BRUSSELS — Turkey is hindering European Union attempts to secure NATO’s help with a maritime arms embargo on conflict-torn Libya, according to diplomats and officials in Brussels.
The EU’s naval operation — dubbed Irini, the Greek word for “peace” — was launched around April 1 as is based in the Mediterranean. The European Council said it has as “its core task the implementation of the U.N. arms embargo through the use of aerial, satellite and maritime assets.”
But Turkey, a NATO member whose efforts to join the EU have stalled, suspects that Irini focuses too much on the internationally recognized Libyan administration in Tripoli and not enough on rival forces under the command of Khalifa Hifter, who launched an offensive in April 2019 to capture the capital.
Libya has been in turmoil since 2011, when a NATO-backed uprising toppled leader Moammar Gadhafi, who was later killed. The country has since been split between rival administrations in the east and the west, each backed by armed groups and different foreign governments.
Hifter is supported by France, Russia, Jordan, the United Arab Emirates and other key Arab countries. The government in Tripoli, led by Fayez Sarraj, is backed by Italy, Qatar and Turkey, which sent troops and mercenaries to protect the capital in January.
On Tuesday, EU foreign policy chief Josep Borrell said that the bloc and NATO “are discussing how to establish a new arrangement of cooperation — not participation — cooperation between Operation Irini and NATO, once again in our shared interest.”
“I hope that this cooperation agreement can be set up on the next days,” said Borrell, who is set to take part in a video conference with NATO defense ministers Thursday.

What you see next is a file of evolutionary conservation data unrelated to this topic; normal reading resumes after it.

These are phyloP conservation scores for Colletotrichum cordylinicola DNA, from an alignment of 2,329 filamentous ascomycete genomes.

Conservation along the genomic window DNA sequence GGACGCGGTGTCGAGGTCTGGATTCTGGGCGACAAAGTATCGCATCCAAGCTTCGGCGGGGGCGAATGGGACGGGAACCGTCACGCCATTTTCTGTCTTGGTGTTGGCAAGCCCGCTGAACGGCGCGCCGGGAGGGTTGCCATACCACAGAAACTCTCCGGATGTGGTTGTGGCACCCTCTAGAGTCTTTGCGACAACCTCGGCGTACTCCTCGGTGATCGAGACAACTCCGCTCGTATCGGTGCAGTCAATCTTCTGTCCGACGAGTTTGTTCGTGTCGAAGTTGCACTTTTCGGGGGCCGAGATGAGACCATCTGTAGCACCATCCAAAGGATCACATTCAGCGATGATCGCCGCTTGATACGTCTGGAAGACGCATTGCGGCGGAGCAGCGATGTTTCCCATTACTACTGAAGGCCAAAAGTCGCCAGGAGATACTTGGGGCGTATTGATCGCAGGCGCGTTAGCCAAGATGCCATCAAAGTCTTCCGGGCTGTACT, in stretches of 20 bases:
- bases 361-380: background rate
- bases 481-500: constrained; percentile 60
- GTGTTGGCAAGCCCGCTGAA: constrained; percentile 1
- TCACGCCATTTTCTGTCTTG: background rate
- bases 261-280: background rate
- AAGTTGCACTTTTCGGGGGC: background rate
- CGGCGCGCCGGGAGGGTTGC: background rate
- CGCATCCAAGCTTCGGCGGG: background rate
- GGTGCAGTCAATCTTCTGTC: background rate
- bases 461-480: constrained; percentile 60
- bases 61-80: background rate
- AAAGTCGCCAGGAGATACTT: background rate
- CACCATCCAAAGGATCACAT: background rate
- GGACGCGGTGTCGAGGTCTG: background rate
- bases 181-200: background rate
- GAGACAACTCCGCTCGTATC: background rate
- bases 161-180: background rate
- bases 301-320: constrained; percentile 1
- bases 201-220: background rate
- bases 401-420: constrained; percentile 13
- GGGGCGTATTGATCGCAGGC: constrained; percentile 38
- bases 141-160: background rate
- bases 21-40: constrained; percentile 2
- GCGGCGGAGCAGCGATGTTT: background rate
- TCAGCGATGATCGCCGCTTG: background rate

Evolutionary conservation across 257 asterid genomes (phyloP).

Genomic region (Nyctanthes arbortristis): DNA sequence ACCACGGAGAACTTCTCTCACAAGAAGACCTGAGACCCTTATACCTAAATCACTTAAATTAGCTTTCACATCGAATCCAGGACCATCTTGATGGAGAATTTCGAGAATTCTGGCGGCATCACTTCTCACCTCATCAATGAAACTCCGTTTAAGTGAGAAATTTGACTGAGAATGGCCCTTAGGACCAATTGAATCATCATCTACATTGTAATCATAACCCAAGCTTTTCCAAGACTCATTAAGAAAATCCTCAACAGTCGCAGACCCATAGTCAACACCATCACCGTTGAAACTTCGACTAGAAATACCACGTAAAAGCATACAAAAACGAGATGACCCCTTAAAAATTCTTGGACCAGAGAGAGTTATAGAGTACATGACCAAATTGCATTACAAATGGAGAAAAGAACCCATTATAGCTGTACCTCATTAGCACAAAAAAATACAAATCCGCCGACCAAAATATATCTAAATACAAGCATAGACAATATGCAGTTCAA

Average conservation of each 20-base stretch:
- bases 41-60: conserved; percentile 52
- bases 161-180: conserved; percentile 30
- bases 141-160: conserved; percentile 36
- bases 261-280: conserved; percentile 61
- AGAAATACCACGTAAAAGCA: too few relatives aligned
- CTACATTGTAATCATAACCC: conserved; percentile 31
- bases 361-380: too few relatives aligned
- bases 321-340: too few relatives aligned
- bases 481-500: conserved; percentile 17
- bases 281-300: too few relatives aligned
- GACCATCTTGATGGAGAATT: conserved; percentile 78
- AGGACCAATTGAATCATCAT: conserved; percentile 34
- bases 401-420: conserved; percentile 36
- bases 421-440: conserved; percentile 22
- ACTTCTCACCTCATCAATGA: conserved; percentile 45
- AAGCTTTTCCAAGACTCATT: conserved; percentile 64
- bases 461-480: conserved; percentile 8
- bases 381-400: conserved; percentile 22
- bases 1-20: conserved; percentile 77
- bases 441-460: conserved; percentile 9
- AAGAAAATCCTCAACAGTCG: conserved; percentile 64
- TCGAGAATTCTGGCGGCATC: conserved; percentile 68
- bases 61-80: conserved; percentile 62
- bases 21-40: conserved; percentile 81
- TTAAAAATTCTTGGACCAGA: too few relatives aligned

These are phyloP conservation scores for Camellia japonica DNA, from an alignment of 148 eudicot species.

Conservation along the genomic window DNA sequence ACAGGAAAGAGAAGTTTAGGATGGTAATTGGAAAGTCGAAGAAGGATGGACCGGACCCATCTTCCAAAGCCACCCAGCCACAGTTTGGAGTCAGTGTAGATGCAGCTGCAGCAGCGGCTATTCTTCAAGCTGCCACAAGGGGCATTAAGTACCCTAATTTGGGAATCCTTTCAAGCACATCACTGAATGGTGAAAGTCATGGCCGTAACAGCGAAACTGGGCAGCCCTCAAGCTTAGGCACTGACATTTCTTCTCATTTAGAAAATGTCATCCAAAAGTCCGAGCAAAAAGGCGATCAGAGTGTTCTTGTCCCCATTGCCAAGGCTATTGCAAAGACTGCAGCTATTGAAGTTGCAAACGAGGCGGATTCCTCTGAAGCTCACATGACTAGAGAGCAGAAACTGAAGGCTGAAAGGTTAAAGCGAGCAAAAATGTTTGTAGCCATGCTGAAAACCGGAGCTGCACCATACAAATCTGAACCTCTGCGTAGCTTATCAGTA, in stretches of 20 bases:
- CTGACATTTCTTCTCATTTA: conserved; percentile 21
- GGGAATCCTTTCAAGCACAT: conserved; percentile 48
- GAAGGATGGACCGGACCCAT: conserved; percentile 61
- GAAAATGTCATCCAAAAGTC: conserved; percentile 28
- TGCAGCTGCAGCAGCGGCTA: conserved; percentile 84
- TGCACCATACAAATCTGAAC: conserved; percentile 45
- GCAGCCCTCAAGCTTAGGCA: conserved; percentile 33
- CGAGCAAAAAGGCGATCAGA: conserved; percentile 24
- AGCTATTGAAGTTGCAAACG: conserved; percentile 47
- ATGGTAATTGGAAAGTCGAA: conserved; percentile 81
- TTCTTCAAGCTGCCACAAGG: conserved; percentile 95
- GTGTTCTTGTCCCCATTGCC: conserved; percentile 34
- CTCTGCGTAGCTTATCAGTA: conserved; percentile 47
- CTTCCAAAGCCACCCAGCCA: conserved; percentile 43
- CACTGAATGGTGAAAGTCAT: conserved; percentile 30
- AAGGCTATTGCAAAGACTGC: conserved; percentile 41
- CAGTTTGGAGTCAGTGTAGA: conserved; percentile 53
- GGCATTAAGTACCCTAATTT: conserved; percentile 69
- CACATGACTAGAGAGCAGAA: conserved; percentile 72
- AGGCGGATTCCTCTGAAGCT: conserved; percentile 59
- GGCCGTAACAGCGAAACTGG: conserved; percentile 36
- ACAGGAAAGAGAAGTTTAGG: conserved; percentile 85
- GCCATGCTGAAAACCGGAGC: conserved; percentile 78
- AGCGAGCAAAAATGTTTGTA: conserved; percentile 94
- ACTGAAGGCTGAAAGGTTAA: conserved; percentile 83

But two NATO diplomats, speaking on condition of anonymity, raised doubts about whether Turkey would let such an arrangement happen. Because the 30-nation military alliance operates on the basis of unanimity, NATO’s support cannot be guaranteed.
So far, Turkey does not seem to be entirely onboard with the EU operation, and a recent incident highlights the limitations of Irini, which only has two ships and three planes, and needs more.
Borrell said that Irini personnel tried to make contact last week with a “suspicious” Tanzanian-flagged cargo ship that was being escorted by two Turkish warships. He said the ship refused to respond, but its Turkish escorts said the cargo was medical equipment bound for Libya.
He said the personnel contacted the Turkish and Tanzanian authorities to try to verify the information, and they also informed the United Nations. Borrell added that had Irini received no reply from any of the ships, it could have taken other action. He refused to elaborate.
“It is only in the cases in which the ship is not answering that we can take another kind of activities, we can do something more,” Borrell said. “We cannot do anything more than to transmit this information to the United Nations. It is the United Nations who gathers this information in order to control the implementation of the arms embargo.”